Figure 2. 
Axial T2-weighted magnetic resonance image showing hyperintensities involving the upper pons (A) and bilateral cerebellum (B).

Axial T2-weighted magnetic resonance image showing hyperintensities involving the upper pons (A) and bilateral cerebellum (B).


Several studies have suggested that migraine is associated with an increased incidence of stroke.5-9 Our 2 patients met criteria for migrainous infarction, defined according to the criteria of the International Headache Society,10 in which the pathogenesis is directly due to migraine, the incident occurs during a typical attack of migraine with aura, neurologic deficits are not completely reversible within 7 days, and the diagnosis is made when other causes have been excluded. Most striking about both these patients were the early and prominent AAS. Previous reports on migrainous infarction have not emphasized AAS as a warning of impending stroke.

Acute auditory symptoms

Patient 1 had sudden, bilateral hearing loss at the onset of migrainous infarction. As far as we know, this is the first report of migraine associated with bilateral, reversible sudden hearing loss, documented by a pure tone audiogram. Patient 2 had acute, unilateral tinnitus, hyperacusis, and hearing loss at the onset of her migrainous infarction. Among the causes of AAS, Meniere disease, autoimmune inner ear disease, and multiple sclerosis are common.11,12 In many cases, however, the mechanism of AAS is indeterminate. Putative explanations of idiopathic AAS include mainly labyrinthine ischemia and inflammation.13 In clinical practice, AAS in a young patient without known vascular risk factors are often attributed to viral infection of the cochlea.13,14 However, sudden hearing loss may occur rapidly, over seconds or minutes, making infectious inflammation unlikely. The AAS may be associated with basilar artery occlusion15 and with hypercoagulable states, such as polycythemia vera or macroglobulinemia.16,17 In our 2 patients, symptoms began abruptly, but vascular risk factors were absent, and extensive diagnostic tests did not disclose a stroke mechanism. One poorly understood mechanism for ischemia is cerebral vasospasm. We speculate that, in these 2 otherwise healthy patients with rapid onset of symptoms, vasospasm may have caused vertebrobasilar ischemia.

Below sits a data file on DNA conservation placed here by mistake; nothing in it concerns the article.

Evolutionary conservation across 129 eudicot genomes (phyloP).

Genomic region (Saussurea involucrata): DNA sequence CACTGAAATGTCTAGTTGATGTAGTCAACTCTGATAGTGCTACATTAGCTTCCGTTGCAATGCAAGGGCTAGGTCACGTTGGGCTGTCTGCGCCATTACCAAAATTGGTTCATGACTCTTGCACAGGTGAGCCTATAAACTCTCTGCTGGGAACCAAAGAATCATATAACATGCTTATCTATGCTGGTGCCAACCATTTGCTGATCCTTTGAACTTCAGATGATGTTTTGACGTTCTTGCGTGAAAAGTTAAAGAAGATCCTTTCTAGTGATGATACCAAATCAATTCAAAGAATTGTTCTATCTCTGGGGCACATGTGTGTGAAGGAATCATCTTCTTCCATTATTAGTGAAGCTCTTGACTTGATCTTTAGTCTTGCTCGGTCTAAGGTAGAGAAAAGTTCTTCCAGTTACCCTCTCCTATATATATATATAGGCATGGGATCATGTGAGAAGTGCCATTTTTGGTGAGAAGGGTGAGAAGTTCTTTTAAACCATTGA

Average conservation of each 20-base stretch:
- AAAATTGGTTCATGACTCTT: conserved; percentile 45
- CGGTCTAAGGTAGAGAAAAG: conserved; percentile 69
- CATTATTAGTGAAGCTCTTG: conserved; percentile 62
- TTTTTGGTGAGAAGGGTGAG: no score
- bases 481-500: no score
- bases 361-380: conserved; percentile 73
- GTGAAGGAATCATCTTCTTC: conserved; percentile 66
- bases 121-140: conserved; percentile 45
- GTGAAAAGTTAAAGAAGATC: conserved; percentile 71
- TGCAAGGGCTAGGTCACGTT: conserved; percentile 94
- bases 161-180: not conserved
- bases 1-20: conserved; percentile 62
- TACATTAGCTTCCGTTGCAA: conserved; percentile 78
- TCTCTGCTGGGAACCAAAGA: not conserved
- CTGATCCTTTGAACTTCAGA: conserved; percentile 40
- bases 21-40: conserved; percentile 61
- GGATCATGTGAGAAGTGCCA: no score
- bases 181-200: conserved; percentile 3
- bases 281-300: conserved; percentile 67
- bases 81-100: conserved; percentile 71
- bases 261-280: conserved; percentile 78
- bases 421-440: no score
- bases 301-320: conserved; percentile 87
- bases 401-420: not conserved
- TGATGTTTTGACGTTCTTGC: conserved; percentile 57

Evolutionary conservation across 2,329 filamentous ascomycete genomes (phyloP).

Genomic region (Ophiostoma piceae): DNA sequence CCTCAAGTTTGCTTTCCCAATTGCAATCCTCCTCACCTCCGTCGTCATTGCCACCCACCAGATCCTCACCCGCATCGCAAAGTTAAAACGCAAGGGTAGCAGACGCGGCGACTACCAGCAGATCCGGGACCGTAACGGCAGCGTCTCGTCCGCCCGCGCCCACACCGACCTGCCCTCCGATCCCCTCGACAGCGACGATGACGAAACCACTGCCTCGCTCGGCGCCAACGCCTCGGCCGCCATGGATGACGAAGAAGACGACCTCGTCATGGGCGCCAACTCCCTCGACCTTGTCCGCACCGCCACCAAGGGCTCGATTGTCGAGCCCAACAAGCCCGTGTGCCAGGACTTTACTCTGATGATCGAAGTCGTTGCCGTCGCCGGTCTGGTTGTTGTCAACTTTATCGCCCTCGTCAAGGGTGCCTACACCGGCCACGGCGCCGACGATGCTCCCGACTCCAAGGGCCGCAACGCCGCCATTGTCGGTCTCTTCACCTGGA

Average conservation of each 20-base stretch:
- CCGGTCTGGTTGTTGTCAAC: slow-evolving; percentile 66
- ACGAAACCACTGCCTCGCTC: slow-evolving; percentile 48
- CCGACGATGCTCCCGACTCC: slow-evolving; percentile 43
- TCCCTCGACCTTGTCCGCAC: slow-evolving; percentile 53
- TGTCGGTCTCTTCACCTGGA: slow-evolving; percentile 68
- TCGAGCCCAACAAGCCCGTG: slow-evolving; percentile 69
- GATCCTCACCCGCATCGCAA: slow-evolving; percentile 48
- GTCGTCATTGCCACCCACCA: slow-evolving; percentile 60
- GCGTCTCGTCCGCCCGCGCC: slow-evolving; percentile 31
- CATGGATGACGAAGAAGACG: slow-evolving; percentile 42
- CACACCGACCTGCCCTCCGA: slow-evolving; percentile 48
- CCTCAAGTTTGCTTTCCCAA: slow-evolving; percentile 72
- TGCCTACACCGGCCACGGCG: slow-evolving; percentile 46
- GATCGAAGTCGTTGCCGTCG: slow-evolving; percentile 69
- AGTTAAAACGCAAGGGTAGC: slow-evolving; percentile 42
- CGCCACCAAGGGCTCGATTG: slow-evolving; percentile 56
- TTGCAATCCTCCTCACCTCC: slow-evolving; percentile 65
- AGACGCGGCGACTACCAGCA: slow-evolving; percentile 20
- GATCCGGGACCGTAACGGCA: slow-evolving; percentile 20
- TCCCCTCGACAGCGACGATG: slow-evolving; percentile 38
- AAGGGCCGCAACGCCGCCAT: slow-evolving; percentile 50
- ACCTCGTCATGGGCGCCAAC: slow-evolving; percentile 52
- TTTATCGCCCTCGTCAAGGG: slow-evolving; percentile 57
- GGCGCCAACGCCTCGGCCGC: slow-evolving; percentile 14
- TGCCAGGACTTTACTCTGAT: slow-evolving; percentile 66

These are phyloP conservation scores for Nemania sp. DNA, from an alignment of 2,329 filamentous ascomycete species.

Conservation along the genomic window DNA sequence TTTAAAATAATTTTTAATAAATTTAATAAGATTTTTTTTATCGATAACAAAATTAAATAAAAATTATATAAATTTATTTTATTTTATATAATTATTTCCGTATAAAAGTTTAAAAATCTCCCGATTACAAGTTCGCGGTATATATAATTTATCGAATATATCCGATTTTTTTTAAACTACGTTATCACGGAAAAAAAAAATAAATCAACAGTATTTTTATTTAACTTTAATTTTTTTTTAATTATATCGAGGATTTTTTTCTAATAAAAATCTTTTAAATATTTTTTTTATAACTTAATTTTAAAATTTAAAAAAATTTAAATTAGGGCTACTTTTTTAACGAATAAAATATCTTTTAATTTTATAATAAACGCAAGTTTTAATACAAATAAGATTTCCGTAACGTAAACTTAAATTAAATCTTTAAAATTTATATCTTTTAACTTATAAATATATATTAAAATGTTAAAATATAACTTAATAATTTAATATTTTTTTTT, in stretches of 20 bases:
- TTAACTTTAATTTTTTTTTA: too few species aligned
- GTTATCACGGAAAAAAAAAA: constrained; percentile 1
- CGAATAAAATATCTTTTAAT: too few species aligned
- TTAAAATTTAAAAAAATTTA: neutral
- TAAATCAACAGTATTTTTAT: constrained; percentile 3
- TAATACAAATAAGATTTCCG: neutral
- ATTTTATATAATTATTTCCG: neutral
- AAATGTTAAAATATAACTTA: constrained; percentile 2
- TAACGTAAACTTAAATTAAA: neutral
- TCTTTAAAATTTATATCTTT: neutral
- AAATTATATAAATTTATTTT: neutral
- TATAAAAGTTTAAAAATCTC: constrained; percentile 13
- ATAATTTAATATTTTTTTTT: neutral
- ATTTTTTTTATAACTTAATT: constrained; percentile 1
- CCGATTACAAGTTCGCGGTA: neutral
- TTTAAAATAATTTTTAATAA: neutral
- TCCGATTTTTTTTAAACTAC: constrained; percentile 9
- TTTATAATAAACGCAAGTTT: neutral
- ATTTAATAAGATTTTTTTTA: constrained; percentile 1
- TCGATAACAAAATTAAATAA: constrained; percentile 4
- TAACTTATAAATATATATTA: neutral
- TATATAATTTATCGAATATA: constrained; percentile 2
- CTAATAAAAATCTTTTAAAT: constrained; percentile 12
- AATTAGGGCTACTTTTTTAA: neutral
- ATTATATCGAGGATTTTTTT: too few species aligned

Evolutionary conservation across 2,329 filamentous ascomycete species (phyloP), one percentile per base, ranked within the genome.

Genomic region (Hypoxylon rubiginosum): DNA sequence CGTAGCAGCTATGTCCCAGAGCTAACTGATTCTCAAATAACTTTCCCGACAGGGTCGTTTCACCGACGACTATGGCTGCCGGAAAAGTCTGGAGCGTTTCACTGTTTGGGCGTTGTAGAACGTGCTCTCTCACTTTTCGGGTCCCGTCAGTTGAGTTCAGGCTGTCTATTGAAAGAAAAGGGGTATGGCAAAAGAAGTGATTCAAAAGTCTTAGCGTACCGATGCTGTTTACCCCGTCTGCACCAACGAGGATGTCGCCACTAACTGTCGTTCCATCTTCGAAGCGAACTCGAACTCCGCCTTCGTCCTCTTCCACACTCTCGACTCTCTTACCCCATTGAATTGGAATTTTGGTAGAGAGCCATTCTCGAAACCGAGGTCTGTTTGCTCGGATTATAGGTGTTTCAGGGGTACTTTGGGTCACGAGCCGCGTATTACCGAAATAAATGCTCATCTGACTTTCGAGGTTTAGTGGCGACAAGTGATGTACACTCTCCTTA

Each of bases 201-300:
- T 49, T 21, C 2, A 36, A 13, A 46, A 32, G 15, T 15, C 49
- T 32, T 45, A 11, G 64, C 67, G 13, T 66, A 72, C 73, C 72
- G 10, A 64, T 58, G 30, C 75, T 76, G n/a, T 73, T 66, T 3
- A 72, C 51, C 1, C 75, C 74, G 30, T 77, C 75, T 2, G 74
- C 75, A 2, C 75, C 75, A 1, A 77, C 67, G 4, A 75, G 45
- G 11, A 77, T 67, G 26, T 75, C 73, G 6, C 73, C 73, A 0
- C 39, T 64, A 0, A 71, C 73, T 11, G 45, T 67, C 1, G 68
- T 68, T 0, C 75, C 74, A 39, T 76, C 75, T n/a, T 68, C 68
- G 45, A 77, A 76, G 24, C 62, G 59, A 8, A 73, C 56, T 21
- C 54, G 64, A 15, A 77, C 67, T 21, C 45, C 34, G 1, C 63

Vasospasm is said to be more common in patients with migraine,18 although vasospasm has an unknown role in the production of symptoms. In 1991, Gomez et al19 described a young woman with migraine with aura who had a cerebellar infarct, associated with transiently high velocities in both vertebral arteries, consistent with vasospasm. However, vasospasm is not the only explanation of migrainous infarction. In migraine, visual aura may result from a metabolic defect that slowly spreads across the occipital cortex.20 In addition, patients with migraine may have increased platelet aggregation, increasing the risk of infarcts.21

Hearing loss in migraine

We know of 4 previous studies of SNHL attributed to migraine.1-4 In 1987, Lipkin et al1 described a patient with sudden SNHL, associated with characteristic migraine headache. In 1991, Caplan2 described sudden onset of unilateral hearing loss and aural fullness, as the prodrome of a cerebellar infarct, in a patient who had migraine with visual aura and basilar artery stenosis. In 1996, Virre and Baloh3 described 13 patients with unexplained sudden hearing loss, all of whom had long-standing migraine headaches. All of the latter patients had abrupt onset of hearing loss and other neurologic symptoms. In 2000, Lee et al4 described a patient with long-standing migraine with aura who experienced sudden hearing loss at age 50 years and onset of Ménière syndrome at age 73 years. The authors suggested that migraine-associated vasospasm may have caused sudden deafness and damaged the endolymphatic sac of the initially intact ear, predisposing the patient to delayed endolymphatic hydrops. In both patients described herein, symptoms were typical of previous neurologic attacks, consistent with complicated migraine.

Localization of hearing loss